Israel, US jointly test missile interceptor

Jerusalem : Israel’s defence ministry said Tuesday it launched an Arrow 2 interceptor to test recent improvements made to the anti-ballistic missile shield.

The ministry’s Missile Defence Organisation and officials with the US Missile Defence Agency jointly oversaw the trial which was held at a test range at the Palmahim air base, south of Tel Aviv.

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Civilians reported seeing the missile’s trail from the city of Ashdod and other areas as it flew its trajectory over the Mediterranean Sea.

Designed to intercept and destroy ballistic missiles high in the stratosphere, the Arrow 2, developed in conjunction with the US and largely underwritten by it, became operational in the Israeli Air Force in 2000.

“Like all of Israel’s air defences, Arrow 2 is constantly undergoing technological improvements and upgrades,” Jonathan Mosery, a defence ministry spokesman, told Xinhua.

He said Tuesday’s trial was aimed at examining the capabilities of the interceptor’s latest version against “current and future regional threats”.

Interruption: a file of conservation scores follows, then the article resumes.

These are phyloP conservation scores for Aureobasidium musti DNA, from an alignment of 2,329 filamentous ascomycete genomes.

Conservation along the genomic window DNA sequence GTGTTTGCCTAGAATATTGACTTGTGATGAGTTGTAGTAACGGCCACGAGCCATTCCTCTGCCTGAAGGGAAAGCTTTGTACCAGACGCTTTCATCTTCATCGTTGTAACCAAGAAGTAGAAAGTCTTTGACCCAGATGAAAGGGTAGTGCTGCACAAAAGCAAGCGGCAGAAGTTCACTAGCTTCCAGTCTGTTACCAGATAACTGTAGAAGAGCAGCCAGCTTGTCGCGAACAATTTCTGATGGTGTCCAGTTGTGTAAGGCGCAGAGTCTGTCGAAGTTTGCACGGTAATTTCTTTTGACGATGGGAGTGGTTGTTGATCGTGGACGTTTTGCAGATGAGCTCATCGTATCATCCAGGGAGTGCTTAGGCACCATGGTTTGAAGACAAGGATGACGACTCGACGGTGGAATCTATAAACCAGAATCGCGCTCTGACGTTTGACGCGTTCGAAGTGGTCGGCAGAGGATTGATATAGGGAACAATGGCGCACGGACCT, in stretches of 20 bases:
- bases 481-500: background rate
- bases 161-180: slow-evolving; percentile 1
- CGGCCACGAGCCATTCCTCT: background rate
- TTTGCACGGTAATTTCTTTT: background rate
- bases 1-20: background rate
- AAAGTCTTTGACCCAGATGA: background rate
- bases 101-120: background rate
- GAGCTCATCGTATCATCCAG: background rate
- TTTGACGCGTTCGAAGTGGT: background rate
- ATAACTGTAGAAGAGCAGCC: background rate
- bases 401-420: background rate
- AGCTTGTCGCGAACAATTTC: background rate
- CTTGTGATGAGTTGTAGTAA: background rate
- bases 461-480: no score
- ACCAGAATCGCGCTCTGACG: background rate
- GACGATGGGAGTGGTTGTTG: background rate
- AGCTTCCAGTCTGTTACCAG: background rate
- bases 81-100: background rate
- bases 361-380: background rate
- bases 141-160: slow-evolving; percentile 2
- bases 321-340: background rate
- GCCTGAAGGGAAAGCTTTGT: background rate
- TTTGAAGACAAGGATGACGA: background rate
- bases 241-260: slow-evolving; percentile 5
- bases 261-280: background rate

The defence ministry statement underscored that the test was not connected to the Arrow 2’s current operational performance, which is suitable for coping with existing threats.

While details of Tuesday’s trial were scarce, Israel is engaged in an overhaul of the Arrow interceptor family that is reportedly expected to merge the Arrow 2 and the next-generation Arrow 3, which is still in the development phase, into a single national missile defence system.

The programme is planned to include new ground and airborne sensors, a command and control system and a new target missile for simulating Iranian missiles potentially capable of delivering a nuclear warhead.

Israel believes that a nuclear-armed Iran, its arch enemy, would threaten its existence. Iran claims that its disputed nuclear programme is solely intended for peaceful purposes, mainly electricity production.

The US Missile Defence Agency had previously said that the overhaul was aimed at enabling Israel to deal with “more stressing regional threats” by increasing the country’s defended area by 50 percent, among other significant improvements.

Earlier this year, the Arrow 3 was test-launched for the second time. After entering space, it successfully performed a series of manoeuvres against a virtual enemy missile.

A senior defence ministry official reported at the time that the system’s Super Green Pine radar successfully tracked the target and relayed commands to the interceptor.